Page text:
Cincinnati architects are putting the final touches on sustainable designs in the exhibit. They are for the Academy of Multilingual Immersion Studies (AMIS) by GBBN Architects; North Avondale Montessori by Cole+Russell, Fanning/Howey, Moody Nolan; Pleasant Ridge Montessori by SHP Leading Design and DH Architects; Sands Montessori by SHP Leading Design; Robert A. Taft Information Technology High School by Voorhis Slone Welsh & Crossland; Hartwell Elementary and College Hill Elementary by Moody Nolan; Dater Montessori and Clark High School by Glaserworks; and Western Hills/Dater High School by SFA Architects.
Knight says that green design features, such as solar panels and geothermal heating systems, can increase construction costs, but the payback is in lower operating expenses. CPS is pursuing any new program that has an initial cost that is paid back within five years. Almost everything CPS is doing is co-funded by the state, which pays 22% of the initial costs. Knight maintains that “some sustainable things do not cost more, they are just better design. And sometimes design decisions are not just about the dollar, but about creating a healthier environment.”
Cole+Russell Architects’ Tom Lindsey, who has designed a number of local school buildings, is leading the design team for North Avondale Montessori. He is an enthusiastic advocate of sustainable design. “It is a good thing in itself,” Lindsay says. And good becomes even better because “CPS is using the buildings as tools for teaching environmental responsibility.” At North Avondale, a vegetative flat roof is located off the science classroom. Students will be able to observe and tend the plants.
Architectural critics see a green aesthetic developing, with an emphasis on natural materials, more and larger operable windows, more daylight, and dissolution of barriers between inside and outside. More daylight is known to improve student test scores. And healthy schools are believed to reduce absenteeism because they mitigate common problems among children such as asthma attacks.
Knight expects all new buildings will be LEED Silver Certified. Design teams meet regularly and count LEED credits as designs evolve. One or two difficult renovations may not accrue enough points to reach Silver status. (Buildings are not LEED certified until completed.)
Architects today have the advantage of contemporary technology in computers and programs, which have made sustainable design easier and more precise. Computer-modeling and cost-estimating approaches allow the design and construction industries to predict and optimize the results of green solutions. In Cincinnati, progressive architects are transforming the way design and construction is being done in this supposedly tradition-bound city. Lindsay is not surprised that the green movement caught on here and has advanced so quickly in the past five years. “The architectural community here is exceptionally forward-minded,” he said. “Our fine architecture schools—University of Cincinnati and Miami University—contribute to the progressive atmosphere.”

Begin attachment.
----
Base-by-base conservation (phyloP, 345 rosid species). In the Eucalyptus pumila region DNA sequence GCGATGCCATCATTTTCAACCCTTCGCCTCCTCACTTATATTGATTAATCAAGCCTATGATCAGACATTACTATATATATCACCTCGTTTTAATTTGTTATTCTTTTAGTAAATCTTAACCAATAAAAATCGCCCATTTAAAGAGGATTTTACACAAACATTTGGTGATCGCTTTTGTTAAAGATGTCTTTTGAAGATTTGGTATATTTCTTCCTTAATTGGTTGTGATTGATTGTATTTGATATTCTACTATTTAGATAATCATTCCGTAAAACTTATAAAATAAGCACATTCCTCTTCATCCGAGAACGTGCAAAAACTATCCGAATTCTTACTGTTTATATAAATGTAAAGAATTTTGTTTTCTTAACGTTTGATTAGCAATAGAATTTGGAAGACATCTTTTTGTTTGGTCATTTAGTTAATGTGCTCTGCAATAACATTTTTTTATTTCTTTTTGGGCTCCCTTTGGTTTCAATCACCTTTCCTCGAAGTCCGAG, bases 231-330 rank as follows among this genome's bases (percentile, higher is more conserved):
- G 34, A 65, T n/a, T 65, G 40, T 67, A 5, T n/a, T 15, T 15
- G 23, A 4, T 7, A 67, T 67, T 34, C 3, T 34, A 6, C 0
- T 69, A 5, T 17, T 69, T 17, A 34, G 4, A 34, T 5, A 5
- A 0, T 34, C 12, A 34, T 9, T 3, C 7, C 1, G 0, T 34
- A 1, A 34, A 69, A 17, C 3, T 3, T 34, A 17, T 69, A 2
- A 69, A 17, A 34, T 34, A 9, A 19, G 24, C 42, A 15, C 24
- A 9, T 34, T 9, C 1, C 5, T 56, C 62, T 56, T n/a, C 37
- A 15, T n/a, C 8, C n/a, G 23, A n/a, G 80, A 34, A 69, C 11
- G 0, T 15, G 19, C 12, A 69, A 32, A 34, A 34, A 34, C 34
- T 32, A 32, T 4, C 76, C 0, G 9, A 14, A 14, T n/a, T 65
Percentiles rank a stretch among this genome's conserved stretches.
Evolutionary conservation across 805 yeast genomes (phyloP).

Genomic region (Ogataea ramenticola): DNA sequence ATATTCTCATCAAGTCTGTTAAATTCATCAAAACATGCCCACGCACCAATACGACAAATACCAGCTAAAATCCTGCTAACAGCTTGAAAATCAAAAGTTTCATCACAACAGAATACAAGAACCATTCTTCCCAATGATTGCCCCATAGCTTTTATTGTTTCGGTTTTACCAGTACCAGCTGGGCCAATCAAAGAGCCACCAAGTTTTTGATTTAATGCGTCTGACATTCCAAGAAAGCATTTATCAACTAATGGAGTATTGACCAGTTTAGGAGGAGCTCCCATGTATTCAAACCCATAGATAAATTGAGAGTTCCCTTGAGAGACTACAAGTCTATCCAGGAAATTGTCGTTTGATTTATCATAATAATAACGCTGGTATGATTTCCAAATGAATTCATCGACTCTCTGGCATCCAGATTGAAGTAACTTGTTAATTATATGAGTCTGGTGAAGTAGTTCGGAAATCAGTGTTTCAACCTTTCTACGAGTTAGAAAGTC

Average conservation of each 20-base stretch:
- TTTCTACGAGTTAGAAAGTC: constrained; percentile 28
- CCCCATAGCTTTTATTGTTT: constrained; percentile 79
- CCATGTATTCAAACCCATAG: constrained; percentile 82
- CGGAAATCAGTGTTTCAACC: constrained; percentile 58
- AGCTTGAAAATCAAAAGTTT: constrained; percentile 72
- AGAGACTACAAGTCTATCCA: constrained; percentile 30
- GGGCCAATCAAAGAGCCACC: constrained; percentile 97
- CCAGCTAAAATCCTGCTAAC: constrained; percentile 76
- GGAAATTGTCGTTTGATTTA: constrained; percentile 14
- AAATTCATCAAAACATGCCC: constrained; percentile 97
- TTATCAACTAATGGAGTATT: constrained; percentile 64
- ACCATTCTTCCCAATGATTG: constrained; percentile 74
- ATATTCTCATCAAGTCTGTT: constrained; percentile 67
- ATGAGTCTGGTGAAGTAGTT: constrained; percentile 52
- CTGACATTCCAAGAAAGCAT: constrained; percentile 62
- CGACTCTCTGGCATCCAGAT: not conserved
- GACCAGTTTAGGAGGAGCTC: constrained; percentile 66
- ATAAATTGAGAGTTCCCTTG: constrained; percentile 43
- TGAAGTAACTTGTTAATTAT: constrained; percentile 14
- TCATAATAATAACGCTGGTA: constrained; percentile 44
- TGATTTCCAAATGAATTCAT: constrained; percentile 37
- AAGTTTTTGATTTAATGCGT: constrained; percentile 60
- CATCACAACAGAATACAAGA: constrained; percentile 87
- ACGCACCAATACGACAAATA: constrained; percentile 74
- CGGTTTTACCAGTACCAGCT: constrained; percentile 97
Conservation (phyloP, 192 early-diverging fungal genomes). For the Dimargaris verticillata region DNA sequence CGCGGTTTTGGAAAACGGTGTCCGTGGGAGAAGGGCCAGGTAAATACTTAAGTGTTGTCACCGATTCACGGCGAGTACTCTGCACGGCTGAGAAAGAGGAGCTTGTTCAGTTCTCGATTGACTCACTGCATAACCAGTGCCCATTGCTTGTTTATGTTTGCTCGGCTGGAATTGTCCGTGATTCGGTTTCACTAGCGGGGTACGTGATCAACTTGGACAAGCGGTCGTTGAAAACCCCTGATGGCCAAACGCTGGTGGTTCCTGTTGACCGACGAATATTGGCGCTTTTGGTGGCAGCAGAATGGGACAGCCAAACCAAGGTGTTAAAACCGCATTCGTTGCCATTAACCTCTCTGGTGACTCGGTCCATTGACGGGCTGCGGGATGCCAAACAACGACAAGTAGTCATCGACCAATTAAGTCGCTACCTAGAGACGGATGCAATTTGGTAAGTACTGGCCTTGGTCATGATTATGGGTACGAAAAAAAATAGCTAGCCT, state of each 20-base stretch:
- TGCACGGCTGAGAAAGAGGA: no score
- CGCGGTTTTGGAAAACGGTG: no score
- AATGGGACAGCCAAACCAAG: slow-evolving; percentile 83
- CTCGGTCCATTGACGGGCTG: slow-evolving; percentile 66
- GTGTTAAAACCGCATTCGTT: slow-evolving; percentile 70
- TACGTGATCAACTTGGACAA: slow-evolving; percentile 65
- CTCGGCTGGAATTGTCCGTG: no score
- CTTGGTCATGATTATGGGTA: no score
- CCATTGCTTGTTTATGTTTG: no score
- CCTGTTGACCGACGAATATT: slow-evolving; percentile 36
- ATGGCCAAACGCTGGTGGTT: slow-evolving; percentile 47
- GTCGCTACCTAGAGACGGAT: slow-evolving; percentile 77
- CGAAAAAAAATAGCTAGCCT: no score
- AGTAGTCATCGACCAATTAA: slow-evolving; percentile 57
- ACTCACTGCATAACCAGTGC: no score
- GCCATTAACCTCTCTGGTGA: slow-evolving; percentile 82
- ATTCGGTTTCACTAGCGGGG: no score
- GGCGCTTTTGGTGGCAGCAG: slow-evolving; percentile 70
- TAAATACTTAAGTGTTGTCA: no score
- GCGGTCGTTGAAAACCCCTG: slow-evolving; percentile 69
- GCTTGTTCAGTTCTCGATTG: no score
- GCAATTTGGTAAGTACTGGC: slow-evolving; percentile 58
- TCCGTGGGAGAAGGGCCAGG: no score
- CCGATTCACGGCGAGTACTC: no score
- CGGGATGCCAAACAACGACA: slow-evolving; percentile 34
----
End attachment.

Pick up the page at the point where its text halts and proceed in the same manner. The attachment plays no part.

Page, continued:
Knight predicts that in years to come “architecture will continue to evolve in much more sustainable design,” and that Cincinnati can be proud that the buildings constructed here, in this decade, were “on the leading edge of the movement."
The exhibition and reception are open to the public for a $10 contribution. There will be refreshments, live music, and opportunities for conversation with the architects. The event is hosted by ALLY (Alliance for Leadership and Interconnection) and the Architectural Foundation of Cincinnati.
Reserve by April 22 with ALLY or (513) 541-4607.
Sue Ann Painter is the Executive Director of lthe Architectural Foundation of Cincinnati and the author of Architecture in Cincinnati: An Illustrated History of Designing and Building an American City which can be found at www.architecturecincy.org.
Photography by Scott Beseler
All photos on location at The Pleasant Ridge Montessori School and Community Learning Center
Rendering courtesy of SHP
Jeffrey Sackenheim of SHP